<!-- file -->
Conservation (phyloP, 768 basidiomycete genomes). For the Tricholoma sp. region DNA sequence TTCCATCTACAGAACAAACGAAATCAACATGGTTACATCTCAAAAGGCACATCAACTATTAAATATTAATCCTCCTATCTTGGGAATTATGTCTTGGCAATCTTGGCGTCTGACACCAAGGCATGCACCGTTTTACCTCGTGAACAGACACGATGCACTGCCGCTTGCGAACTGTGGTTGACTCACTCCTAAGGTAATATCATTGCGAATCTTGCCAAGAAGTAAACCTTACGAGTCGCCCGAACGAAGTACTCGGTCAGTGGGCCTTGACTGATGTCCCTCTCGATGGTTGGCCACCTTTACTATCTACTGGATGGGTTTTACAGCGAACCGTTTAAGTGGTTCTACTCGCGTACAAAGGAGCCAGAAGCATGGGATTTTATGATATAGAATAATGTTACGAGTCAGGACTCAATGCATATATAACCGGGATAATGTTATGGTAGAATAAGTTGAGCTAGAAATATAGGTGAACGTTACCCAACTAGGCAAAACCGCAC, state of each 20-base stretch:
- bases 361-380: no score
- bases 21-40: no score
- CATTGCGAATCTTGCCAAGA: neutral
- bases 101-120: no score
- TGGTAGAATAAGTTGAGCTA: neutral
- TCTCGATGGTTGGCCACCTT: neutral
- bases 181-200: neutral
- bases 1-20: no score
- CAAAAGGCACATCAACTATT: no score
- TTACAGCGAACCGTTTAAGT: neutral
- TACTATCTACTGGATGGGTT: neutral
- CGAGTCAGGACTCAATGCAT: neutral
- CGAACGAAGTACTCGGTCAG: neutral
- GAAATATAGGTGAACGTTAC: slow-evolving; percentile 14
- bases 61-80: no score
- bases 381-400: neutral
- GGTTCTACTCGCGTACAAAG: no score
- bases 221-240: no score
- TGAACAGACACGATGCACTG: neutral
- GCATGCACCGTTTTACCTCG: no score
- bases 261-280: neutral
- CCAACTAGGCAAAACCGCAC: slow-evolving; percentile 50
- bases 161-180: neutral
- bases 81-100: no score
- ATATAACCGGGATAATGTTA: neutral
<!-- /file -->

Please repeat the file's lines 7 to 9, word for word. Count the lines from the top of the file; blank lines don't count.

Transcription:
- TCTCGATGGTTGGCCACCTT: neutral
- bases 181-200: neutral
- bases 1-20: no score